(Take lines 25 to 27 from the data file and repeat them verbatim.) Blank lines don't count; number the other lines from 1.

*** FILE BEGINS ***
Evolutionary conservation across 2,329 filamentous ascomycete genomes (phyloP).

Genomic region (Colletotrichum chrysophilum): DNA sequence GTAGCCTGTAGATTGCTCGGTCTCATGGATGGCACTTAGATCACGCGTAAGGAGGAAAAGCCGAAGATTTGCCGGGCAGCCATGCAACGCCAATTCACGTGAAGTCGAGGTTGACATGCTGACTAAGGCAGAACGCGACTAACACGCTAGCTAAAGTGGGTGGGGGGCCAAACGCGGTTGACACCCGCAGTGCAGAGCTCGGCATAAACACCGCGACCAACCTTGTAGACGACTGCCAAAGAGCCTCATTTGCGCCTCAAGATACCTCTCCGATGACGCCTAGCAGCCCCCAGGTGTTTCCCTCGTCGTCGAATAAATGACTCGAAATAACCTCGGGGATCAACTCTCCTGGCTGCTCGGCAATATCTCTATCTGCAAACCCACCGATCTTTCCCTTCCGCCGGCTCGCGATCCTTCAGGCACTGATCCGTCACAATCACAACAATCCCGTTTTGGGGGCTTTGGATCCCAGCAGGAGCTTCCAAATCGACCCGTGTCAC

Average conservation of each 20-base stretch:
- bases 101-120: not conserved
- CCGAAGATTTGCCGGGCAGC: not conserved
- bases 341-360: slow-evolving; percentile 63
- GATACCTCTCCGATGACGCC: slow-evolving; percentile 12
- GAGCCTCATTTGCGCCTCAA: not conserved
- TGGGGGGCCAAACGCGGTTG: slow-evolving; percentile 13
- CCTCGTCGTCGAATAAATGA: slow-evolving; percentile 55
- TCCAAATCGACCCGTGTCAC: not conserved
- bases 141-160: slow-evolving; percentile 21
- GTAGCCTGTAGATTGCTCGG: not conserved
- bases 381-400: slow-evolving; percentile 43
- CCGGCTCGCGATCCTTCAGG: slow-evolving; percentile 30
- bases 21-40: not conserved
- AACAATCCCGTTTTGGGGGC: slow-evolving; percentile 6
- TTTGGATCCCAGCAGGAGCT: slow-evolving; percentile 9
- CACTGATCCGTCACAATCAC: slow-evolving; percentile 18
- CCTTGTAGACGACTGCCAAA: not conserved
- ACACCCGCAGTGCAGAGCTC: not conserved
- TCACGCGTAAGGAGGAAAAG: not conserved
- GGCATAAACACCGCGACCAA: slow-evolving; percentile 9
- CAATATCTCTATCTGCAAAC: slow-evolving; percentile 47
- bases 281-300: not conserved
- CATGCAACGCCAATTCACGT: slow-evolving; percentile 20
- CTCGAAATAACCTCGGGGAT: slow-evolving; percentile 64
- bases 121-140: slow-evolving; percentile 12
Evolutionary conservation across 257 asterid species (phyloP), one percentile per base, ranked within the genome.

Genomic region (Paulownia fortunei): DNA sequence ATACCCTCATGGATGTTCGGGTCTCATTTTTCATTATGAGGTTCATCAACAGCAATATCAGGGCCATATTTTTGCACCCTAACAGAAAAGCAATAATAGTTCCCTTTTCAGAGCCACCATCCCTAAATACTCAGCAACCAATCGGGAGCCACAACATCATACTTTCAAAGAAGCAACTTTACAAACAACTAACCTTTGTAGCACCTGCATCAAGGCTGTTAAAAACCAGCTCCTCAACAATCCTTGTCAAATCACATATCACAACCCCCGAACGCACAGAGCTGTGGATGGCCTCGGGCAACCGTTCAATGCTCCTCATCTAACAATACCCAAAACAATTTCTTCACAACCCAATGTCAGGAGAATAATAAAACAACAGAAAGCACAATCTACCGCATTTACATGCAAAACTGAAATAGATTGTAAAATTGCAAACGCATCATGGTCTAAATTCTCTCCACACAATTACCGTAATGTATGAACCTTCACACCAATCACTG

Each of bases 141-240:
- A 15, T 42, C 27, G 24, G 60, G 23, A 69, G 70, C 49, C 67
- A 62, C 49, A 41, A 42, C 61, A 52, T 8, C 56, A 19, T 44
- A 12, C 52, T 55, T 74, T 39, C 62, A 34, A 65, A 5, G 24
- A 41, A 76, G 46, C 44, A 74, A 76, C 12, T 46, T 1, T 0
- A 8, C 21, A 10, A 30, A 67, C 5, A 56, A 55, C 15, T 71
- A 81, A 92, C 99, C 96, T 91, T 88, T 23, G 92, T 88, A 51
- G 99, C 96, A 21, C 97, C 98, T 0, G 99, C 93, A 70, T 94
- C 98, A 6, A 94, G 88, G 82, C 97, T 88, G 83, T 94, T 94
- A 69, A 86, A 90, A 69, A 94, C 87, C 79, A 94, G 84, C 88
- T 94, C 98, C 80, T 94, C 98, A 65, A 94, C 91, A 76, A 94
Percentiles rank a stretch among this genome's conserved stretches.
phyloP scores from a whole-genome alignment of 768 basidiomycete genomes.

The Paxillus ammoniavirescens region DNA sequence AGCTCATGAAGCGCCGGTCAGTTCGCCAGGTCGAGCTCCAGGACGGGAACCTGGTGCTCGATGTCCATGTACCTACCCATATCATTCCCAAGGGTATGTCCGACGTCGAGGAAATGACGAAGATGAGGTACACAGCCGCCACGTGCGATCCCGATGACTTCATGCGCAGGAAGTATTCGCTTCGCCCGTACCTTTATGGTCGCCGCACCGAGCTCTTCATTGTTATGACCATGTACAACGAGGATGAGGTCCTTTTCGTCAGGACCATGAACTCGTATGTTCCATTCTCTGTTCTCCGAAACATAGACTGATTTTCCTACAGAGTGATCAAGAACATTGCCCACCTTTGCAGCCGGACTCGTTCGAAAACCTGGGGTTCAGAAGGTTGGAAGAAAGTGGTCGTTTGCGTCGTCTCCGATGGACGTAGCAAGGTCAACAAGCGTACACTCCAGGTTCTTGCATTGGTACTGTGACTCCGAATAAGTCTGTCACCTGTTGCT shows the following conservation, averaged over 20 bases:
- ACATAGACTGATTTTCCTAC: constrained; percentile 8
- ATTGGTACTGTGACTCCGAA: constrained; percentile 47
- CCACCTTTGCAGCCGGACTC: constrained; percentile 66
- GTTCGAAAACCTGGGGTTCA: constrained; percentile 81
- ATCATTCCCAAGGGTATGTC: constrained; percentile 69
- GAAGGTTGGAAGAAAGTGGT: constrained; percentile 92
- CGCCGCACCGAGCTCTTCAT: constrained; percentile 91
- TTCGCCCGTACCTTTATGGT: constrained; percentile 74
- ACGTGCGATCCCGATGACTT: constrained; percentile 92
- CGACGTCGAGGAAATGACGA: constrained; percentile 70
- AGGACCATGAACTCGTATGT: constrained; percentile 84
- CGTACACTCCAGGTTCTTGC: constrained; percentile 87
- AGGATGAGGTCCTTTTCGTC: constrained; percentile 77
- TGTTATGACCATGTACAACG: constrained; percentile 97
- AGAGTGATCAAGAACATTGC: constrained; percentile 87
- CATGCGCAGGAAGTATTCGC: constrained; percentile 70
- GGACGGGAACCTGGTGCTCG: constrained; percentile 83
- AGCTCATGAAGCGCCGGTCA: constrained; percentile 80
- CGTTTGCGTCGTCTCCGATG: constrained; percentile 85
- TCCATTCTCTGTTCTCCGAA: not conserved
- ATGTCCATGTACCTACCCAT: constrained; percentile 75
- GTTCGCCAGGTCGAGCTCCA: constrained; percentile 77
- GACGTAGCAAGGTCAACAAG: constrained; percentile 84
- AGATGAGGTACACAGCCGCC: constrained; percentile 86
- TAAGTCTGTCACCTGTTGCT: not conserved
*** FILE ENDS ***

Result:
- bases 281-300: not conserved
- CATGCAACGCCAATTCACGT: slow-evolving; percentile 20
- CTCGAAATAACCTCGGGGAT: slow-evolving; percentile 64